Hinoki cypress, scientifically known as Chamaecyparis obtusa, is a specie of ornamental tree belonging to the family Cupressaceae. This type of cypress is an evergreen conifer garden tree that is droopy in appearance. The scale-like needles of this plant appear in slightly curled, flat sprays, and the branches tend to droop at the tips, giving the tree a soft appearance. This plant is grown for its high-quality timber, which is traditionally used to build temples, palaces and traditional theaters.
Native to the central regions of Japan, the plant is locally known as Japanese cypress or simply hinoki. It is a common sight in Japanese gardens and parks as well as in other places with temperate climates, such as North America and Western Europe. This tree is also often used in bonsai, the art of growing miniature trees in containers.
The hinoki cypress grows to a height of about 50 to 75 feet (15 to 23 m) and spreads to about 10 to 20 feet (3 to 6 m) wide. It has a dark red-brown bark that usually peels off in elongated and narrow strips. The obtuse, blunt-tipped green leaves have a white band at the bottom and measure roughly 0.1 to 0.2 inch (2 to 4 mm) long. Ball-shaped cones measure 0.3 to 0.5 inches (about 8 to 12 mm) in diameter and have eight to 12 scales arranged in pairs opposite each other.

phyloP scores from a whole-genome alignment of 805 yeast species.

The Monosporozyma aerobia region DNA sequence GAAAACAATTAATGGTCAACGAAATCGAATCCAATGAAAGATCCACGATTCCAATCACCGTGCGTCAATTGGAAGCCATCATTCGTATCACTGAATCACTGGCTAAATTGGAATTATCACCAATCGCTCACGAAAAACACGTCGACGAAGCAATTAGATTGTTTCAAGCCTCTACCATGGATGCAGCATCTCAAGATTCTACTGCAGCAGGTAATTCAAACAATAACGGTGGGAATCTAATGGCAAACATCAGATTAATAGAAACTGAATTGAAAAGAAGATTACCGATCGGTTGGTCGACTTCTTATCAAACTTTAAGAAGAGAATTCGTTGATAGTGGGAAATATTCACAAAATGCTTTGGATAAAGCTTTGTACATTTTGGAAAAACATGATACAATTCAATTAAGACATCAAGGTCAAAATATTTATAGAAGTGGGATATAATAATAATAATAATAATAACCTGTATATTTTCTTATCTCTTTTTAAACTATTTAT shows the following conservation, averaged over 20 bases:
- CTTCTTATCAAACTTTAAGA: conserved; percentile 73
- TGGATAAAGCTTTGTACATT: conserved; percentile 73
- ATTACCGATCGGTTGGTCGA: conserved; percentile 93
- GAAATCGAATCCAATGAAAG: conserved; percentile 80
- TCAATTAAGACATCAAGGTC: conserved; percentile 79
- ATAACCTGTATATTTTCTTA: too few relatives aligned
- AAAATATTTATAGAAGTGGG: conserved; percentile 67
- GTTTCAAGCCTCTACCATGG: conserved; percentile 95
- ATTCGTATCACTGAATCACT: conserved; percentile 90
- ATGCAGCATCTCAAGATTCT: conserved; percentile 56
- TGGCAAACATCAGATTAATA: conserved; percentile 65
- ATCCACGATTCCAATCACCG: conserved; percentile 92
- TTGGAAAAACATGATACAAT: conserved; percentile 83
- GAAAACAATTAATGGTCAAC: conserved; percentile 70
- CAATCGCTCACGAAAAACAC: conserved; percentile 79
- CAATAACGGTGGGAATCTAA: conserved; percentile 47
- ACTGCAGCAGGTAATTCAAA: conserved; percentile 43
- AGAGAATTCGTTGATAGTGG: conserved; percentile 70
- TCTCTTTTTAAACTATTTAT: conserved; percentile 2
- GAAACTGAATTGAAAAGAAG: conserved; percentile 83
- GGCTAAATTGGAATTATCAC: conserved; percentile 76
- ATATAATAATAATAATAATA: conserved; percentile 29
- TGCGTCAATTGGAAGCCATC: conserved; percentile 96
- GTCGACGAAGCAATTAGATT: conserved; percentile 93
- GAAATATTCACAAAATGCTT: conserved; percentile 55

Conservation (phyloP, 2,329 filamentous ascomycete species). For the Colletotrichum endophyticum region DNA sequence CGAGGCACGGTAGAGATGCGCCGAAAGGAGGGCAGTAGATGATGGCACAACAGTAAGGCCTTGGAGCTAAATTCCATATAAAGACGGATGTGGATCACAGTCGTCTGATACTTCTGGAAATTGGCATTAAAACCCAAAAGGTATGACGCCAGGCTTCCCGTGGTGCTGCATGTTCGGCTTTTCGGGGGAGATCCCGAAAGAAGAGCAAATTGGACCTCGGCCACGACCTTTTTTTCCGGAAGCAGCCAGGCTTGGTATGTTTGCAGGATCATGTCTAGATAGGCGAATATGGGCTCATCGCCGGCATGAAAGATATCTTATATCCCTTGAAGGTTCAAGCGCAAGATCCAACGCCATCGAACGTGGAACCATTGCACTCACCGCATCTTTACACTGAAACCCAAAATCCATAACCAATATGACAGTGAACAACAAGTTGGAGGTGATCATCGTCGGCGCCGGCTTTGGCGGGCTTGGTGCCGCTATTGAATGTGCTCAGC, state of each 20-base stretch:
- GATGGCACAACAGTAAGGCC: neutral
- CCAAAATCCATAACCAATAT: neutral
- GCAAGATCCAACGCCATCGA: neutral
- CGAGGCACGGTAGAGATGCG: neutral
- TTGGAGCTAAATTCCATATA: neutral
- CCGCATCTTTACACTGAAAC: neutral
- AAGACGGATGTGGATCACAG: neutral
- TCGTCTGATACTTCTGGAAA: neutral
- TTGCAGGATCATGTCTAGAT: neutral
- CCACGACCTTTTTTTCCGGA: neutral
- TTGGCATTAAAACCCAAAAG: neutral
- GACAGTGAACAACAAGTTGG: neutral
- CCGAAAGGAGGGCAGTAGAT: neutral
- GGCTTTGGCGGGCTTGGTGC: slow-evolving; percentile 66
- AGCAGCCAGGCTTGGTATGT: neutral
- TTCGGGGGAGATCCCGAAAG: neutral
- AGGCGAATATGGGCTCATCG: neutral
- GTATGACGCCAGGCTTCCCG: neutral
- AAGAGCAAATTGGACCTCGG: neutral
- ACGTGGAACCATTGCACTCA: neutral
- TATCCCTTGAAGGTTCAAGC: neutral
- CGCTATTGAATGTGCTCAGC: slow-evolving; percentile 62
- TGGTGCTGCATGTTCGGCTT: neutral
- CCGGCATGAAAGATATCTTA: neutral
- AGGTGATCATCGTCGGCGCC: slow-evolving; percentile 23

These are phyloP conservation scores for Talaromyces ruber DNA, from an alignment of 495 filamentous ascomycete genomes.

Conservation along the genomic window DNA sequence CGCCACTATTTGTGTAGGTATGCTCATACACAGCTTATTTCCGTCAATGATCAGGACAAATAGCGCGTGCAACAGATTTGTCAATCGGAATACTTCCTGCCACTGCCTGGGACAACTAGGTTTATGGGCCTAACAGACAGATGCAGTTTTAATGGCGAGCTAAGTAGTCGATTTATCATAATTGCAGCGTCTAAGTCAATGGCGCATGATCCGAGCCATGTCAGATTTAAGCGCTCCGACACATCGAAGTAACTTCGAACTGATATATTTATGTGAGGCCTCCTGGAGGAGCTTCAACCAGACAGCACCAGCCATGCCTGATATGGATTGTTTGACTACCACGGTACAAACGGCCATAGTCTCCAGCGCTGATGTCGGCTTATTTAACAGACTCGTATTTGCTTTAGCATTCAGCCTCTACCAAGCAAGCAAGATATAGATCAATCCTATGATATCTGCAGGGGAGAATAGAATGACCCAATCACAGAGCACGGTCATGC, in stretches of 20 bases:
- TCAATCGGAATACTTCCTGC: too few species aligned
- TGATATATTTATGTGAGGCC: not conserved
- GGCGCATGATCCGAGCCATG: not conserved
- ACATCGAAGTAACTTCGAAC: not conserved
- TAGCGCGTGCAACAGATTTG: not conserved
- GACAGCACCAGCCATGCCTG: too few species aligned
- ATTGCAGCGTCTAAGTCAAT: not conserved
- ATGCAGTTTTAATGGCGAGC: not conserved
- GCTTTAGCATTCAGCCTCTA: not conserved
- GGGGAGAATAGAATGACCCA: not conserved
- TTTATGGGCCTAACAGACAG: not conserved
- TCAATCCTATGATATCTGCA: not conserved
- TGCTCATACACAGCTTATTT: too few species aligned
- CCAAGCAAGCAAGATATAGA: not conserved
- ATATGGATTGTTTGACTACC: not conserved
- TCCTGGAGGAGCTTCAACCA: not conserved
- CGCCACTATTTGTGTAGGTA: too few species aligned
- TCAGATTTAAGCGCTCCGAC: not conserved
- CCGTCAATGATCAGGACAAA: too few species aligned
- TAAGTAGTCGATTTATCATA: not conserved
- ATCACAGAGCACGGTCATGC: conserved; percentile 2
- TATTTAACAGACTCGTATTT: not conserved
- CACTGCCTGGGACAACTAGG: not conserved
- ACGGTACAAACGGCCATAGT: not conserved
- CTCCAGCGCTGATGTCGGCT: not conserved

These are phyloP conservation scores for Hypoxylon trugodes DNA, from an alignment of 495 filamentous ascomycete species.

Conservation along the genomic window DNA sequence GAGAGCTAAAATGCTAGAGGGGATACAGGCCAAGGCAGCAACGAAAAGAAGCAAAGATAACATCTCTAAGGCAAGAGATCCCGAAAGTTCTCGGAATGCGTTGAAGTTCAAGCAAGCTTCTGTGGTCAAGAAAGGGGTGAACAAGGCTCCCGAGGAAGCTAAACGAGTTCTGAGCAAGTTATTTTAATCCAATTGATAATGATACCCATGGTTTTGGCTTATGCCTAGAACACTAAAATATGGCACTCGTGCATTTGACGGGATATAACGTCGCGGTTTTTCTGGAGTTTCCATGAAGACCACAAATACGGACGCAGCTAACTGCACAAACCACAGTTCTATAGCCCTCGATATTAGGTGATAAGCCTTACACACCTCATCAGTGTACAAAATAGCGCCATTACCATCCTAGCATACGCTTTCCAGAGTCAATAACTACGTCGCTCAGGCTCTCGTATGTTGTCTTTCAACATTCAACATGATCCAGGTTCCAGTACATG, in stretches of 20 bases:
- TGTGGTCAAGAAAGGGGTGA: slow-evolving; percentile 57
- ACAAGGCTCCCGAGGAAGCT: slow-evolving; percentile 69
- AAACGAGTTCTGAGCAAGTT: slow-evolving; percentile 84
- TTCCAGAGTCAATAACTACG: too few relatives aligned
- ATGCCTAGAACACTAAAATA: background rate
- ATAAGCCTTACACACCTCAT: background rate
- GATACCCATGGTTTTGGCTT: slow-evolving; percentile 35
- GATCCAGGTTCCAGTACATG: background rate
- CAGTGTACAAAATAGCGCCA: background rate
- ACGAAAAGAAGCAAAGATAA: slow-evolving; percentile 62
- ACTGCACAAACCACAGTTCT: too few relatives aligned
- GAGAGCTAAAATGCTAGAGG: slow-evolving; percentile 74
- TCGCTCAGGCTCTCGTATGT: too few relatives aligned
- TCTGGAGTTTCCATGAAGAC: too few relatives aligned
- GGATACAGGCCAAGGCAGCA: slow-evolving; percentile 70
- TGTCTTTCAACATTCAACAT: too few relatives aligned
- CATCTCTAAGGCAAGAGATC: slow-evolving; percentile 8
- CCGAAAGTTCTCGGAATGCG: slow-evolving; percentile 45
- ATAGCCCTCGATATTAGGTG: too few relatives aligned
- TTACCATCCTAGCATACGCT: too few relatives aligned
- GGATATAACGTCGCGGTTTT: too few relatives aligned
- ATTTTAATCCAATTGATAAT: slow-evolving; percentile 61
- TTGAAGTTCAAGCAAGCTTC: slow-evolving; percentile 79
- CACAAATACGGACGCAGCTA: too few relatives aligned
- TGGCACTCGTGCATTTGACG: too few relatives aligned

When caring for the hinoki cypress, moderate watering is required since these trees are susceptible to root rot. To avoid leaving the trees standing in water overnight, watering should be done only in the morning or early afternoon. By using soil that drains fast, it is possible to allow the soil to dry somewhat between watering. Frequent misting can also supplement watering.
To propagate the hinoki cypress, semi-ripe cuttings are typically rooted in the later part of summer, or seeds are sown outdoors during spring and planted in prepared seedbeds. Seeds normally germinate after one year of cold pre-treatment. Cuttings are more often preferred by commercial gardeners because they root quickly. The hinoki cypress thrives under full sun conditions in moist, well-drained soils that are neutral to slightly acidic.
Many bacterial and fungal diseases pose a problem for the hinoki cypress, usually infecting the tree in wet conditions. Insects such as juniper scale or bagworm are controlled using pesticides. They are sometimes difficult to control because of the nests they make out of dead foliage and debris, but these nests can be removed manually.